A Ziegler-Natta catalyst is a catalyst used in the synthesis of polymers of 1-alkenes (α-olefins). Three types of Ziegler-Natta catalysts are currently employed:
- Solid and supported catalysts based on titanium compounds. They are used in polymerization reactions in combination with cocatalysts, organoaluminum compounds such as triethylaluminium, Al(C2H5)3.
- Metallocene catalysts, combination of various mono- and bis-metallocene complexes of Ti. Zr or Hf. They are usually used in polymerization reactions in combination with a different organoaluminum cocatalyst, methylaluminoxane (or methylalumoxane. MAO).
- Post-metallocene catalysts based on complexes of various transition metals with multidentate oxygen- and nitrogen-based ligands. These complexes are also activated with MAO.
Ziegler-Natta catalysts are used to polymerize terminal 1-alkenes (ethylene and alkenes with the vinyl double bond):
n CH2=CHR → -[CH2-CHR]n-
German Karl Ziegler, for his discovery of first titanium-based catalysts, and Italian Giulio Natta, for using them to prepare stereoregular polymers, were awarded the Nobel Prize in Chemistry in 1963. Ziegler-Natta catalysts have been used in the commercial manufacture of various polymeric materials since 1956. In 2010, the total volume of plastics, elastomers, and rubbers produced from alkenes with these catalysts worldwide exceeds 100 million metric tons. Together, these polymers represent the largest-volume commodity plastics as well as the largest-volume commodity chemicals in the world.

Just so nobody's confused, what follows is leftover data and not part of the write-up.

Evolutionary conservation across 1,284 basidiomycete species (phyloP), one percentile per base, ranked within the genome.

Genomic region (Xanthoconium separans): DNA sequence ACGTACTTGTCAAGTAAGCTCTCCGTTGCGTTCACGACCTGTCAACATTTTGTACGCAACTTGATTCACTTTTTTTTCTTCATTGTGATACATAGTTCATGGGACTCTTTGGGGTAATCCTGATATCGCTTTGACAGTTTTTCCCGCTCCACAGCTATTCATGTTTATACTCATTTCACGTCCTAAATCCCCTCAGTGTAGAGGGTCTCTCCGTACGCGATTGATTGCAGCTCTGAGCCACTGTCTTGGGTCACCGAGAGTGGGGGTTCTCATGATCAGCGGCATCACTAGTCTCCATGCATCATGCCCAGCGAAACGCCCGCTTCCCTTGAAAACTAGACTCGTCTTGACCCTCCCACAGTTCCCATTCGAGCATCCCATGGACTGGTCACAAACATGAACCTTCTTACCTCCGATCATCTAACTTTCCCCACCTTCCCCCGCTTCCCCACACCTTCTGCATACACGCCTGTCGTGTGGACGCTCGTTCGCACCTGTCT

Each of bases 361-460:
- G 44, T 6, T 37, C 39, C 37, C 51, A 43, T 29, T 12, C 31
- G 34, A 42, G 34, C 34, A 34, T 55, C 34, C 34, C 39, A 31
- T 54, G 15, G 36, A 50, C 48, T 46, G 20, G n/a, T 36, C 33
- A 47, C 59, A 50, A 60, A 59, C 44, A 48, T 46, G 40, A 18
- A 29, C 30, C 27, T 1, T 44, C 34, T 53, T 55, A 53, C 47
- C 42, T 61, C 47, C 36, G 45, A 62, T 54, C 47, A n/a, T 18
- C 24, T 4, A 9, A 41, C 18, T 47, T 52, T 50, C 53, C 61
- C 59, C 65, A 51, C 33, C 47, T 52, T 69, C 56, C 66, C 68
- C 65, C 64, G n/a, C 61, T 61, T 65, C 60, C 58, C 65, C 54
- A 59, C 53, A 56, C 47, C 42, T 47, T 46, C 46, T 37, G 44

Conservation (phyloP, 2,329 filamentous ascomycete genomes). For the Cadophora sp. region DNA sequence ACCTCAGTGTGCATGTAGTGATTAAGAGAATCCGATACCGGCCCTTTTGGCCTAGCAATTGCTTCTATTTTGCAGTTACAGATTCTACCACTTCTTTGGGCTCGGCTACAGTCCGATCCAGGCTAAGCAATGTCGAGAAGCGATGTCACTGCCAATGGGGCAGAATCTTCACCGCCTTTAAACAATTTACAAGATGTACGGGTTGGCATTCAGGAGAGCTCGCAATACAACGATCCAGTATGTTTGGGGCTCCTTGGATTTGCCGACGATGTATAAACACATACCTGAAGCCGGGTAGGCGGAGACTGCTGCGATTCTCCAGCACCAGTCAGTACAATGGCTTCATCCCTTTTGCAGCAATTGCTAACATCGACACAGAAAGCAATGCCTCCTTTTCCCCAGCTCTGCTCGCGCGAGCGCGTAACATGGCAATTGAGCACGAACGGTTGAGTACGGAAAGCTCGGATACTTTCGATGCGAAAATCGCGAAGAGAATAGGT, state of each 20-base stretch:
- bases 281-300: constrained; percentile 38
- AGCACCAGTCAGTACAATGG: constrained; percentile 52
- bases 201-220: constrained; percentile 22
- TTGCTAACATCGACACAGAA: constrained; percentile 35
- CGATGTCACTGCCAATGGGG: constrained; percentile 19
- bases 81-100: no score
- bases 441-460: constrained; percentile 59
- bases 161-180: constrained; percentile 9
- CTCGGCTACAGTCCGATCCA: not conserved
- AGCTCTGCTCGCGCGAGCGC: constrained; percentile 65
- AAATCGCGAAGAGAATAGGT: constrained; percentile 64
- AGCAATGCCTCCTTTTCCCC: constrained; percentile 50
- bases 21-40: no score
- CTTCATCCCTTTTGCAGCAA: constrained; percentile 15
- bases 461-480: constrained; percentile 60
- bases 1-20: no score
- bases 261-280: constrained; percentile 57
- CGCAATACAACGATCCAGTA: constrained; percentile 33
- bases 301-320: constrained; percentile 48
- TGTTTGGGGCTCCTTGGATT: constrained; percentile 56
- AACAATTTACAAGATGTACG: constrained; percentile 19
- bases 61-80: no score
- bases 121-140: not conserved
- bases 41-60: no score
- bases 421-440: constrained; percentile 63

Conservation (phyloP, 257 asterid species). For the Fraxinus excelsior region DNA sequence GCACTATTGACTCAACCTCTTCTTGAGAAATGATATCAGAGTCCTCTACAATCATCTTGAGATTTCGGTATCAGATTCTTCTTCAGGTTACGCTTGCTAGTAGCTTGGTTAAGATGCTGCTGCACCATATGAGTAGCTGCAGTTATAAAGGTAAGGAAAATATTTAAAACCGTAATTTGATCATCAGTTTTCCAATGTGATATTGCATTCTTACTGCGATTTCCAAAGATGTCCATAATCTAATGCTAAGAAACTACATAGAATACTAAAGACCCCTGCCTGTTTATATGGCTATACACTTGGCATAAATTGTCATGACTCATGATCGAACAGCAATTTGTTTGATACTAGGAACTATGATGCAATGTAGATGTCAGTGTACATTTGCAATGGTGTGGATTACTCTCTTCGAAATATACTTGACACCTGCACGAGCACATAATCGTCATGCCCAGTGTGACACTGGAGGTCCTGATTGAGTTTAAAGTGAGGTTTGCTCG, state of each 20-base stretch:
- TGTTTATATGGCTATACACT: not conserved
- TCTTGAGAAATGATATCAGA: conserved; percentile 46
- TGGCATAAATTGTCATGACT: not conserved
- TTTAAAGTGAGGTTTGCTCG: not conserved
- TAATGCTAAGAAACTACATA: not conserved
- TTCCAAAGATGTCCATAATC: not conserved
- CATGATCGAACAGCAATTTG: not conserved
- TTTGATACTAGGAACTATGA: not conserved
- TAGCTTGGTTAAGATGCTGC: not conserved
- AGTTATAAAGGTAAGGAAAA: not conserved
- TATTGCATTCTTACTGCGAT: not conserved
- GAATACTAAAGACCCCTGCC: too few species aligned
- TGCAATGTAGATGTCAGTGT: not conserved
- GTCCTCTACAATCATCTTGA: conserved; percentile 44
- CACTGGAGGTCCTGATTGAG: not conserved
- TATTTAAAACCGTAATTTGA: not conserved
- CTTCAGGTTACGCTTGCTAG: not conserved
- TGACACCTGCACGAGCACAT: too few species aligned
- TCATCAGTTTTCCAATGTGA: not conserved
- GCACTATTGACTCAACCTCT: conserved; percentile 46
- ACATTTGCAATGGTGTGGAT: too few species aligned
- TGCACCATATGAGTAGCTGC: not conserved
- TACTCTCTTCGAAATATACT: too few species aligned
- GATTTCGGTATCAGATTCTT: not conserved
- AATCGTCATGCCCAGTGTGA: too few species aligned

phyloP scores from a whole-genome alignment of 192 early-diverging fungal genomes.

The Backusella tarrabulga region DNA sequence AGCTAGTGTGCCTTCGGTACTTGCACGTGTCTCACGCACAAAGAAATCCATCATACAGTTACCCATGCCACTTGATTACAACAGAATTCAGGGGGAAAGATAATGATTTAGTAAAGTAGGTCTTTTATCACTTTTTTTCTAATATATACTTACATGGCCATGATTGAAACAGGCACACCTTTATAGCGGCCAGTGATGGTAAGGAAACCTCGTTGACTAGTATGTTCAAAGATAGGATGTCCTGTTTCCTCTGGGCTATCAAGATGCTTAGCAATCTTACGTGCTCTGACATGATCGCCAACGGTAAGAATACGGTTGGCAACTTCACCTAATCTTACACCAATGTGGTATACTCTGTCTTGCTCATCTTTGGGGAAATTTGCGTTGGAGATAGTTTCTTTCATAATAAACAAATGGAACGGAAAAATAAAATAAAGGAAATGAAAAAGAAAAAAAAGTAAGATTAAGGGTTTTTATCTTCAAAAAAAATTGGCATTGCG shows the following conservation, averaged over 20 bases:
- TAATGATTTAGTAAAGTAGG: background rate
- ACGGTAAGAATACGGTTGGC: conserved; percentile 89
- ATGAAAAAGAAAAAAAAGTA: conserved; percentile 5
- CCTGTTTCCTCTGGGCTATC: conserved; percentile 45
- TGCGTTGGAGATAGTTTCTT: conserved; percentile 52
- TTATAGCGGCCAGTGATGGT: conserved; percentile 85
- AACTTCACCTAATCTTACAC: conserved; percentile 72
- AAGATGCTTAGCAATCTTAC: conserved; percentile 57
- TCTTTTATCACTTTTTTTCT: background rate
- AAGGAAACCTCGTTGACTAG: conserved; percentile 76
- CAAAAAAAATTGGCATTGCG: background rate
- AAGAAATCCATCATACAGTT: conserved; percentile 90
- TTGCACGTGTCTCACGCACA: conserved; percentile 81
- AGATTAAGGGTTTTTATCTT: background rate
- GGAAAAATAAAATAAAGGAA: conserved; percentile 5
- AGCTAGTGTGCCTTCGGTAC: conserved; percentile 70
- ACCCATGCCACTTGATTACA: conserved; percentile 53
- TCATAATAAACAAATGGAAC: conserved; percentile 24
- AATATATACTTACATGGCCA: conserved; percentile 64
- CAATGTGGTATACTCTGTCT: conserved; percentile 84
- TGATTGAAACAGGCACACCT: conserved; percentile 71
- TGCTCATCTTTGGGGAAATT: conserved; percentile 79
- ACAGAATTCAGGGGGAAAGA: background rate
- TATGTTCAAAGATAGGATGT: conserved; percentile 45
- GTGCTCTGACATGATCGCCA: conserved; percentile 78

Stereochemistry of poly-1-alkenes
Giulio Natta used first polymerization catalysts based on titanium chlorides to polymerize propylene and other 1-alkenes. He discovered that these polymers are crystalline materials and ascribed their crystallinity to a special feature of the polymer structure called stereoregularity.
The concept of stereoregularity in polymer chains is illustrated in the picture above with polypropylene. Stereoregular poly(1-alkene) can be isotactic or syndiotactic depending on the relative orientation of the alkyl groups in polymer chains consisting of units -[CH2-CHR]-, like the CH3 groups in the figure. In the isotactic polymers, all stereogenic centers CHR share the same configuration. The stereogenic centers in syndiotactic polymers alternate their relative configuration. A polymer that lacks any regular arrangement in the position of its alkyl substituents (R) is called atactic. Both isotactic and syndiotactic polypropylene are crystalline, whereas atactic polypropylene, which can also be prepared with special Ziegler-Natta catalysts, is amorphous. The stereoregularity of the polymer is determined by the catalyst used to prepare it. Once the polymer chain is formed, its stereochemistry does not change.
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